How to deal with a starting balance on credit cards
I've read and watched videos about credit cards in YNAB, and, like others, don't think it's straight forward. I understand the basic concepts - that an expense in a category in the budget will add to the credit card payment (i.e. make it green). Paying off the credit card will make that payment zero.
The problem starts when you have a starting balance on the credit card, which is a reality for everyone, even people who pay it off consistently.
Suppose I start YNAB today. I am going to add a checking account and a credit card. I've said BullCard has a $100 the day I added it to YNAB, which makes the "Cleared balance" -$100. In my budget, all three columns for BullCard are zero. I claim the starting balance on my checking account is $200 because I'll want to pay off the credit card in full in this example.
Now let's say I have budgeted $50 for gum. Three days after starting YNAB, I purchase $50 worth of gum on BullCard. I enter a transaction in BullCard with an outflow of $50 and a category of Gum. Back in my budget, Gum now has 0 available, and BullCard has $50 for payment (positive; in green). So far, this is exactly as all the credit card tips I've read explain it to be.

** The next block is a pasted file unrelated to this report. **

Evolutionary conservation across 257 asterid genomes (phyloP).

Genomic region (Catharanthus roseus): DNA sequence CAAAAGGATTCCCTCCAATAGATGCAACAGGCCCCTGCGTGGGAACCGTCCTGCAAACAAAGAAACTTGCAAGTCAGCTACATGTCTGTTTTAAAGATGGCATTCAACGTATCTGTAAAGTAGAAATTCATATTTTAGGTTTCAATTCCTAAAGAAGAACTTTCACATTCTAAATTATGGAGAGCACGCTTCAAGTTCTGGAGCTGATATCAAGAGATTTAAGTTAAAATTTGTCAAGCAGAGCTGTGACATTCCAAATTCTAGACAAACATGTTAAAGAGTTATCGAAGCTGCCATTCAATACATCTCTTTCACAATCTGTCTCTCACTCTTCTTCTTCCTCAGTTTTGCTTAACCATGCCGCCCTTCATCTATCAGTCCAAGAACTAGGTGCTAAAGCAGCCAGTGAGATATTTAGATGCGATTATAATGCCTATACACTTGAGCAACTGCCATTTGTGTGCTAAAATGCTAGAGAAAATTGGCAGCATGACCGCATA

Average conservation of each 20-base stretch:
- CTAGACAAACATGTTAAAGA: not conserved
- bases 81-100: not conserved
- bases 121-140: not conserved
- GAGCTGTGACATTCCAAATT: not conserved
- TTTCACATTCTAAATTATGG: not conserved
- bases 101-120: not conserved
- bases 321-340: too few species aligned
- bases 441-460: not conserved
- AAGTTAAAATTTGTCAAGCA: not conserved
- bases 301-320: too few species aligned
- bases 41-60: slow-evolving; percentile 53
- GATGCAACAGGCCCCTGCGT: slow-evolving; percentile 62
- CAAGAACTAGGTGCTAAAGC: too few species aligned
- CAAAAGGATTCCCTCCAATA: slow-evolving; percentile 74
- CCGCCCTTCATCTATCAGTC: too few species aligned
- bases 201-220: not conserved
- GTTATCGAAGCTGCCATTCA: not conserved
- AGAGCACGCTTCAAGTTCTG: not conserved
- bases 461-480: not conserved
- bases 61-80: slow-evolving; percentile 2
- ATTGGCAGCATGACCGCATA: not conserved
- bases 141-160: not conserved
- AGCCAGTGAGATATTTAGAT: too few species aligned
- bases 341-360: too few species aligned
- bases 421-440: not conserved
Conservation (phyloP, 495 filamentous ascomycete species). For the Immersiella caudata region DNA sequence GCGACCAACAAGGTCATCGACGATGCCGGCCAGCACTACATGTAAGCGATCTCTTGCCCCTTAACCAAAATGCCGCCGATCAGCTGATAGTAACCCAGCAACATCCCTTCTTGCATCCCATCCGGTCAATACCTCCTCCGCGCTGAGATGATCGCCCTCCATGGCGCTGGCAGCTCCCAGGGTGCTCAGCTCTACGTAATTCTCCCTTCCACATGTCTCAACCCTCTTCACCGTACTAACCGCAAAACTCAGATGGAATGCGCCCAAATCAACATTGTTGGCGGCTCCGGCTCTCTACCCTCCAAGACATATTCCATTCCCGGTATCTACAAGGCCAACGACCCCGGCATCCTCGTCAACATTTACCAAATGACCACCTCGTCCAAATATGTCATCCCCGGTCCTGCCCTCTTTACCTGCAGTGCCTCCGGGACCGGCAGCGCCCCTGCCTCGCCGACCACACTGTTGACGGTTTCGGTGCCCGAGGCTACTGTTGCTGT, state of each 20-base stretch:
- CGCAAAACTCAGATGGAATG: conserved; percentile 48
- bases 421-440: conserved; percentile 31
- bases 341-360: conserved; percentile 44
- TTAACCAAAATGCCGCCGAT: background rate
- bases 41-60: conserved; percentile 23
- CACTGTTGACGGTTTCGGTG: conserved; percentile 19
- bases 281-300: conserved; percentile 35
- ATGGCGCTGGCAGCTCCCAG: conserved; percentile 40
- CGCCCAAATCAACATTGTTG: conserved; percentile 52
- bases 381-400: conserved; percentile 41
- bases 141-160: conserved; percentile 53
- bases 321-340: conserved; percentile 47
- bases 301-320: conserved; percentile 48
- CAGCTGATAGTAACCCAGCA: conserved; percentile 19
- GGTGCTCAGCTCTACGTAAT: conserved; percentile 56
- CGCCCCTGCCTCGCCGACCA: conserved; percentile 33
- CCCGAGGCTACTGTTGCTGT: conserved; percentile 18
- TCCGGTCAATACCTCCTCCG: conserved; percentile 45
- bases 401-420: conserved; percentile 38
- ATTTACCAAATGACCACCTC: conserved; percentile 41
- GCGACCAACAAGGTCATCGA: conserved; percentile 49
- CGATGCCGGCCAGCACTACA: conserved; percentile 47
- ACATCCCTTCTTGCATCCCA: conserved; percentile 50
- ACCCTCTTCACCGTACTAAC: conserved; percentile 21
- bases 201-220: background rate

Now it comes to the day my credit card bill is due. But remember, I owe $150, not just $50, because I had real-life transactions on that card before I signed up for YNAB, but they're not in YNAB.
As recommended, I go to BullCard, click on "Record Payment", and it defaults to $50, not $150. I select my checking account in the Payee, and enter $150. Now Bullcard says -$100 for "Cleared Balance" (as before), +$100 for "Uncleared Balance" (-$50 for gum +$150 of a payment), and $0 for "Working Balance" - which means I've paid off my credit card in full.
However, "Payment" is now at -$100. Back in the budget, this number is red. When I click on it, YNAB says I need to cover this overspending.
Recall that I started with $200 in checking and -$100 in the credit card. So I had $100 when I started YNAB. Then I spent $50 (in the YNAB way, we don't care where it came from, just what its job is) and thus today I have $50. This is reflected in the account balances, which, after my credit card payment, show $0 in BullCard and $50 in checking.
But in my budget, it says I have $150 to be budgeted.
So the correct way to handle covering this existing balance on the Credit Card is to "Cover the overspending" with "To be Budgeted". That clears "Payment" to zero (I don't owe anything on that card), and "To be Budgeted" is reduced to $50, reflecting money I actually have in this example.
This was very confusing to me and it took me working through this simple example to figure it out. I think calling "having paid more into the credit card than YNAB is aware of" an "overspending problem" is very confusing - I'm simply covering for history that YNAB doesn't have.
As others on the forum have done, I imported an entire month's worth of transactions manually to learn a bit more how to handle things in YNAB and this part really threw me for a loop. Perhaps the developers can make this a bit more clear somehow. I hope others find this helpful (I actually was posting this as a question and then realized the solution as I worked through the example :)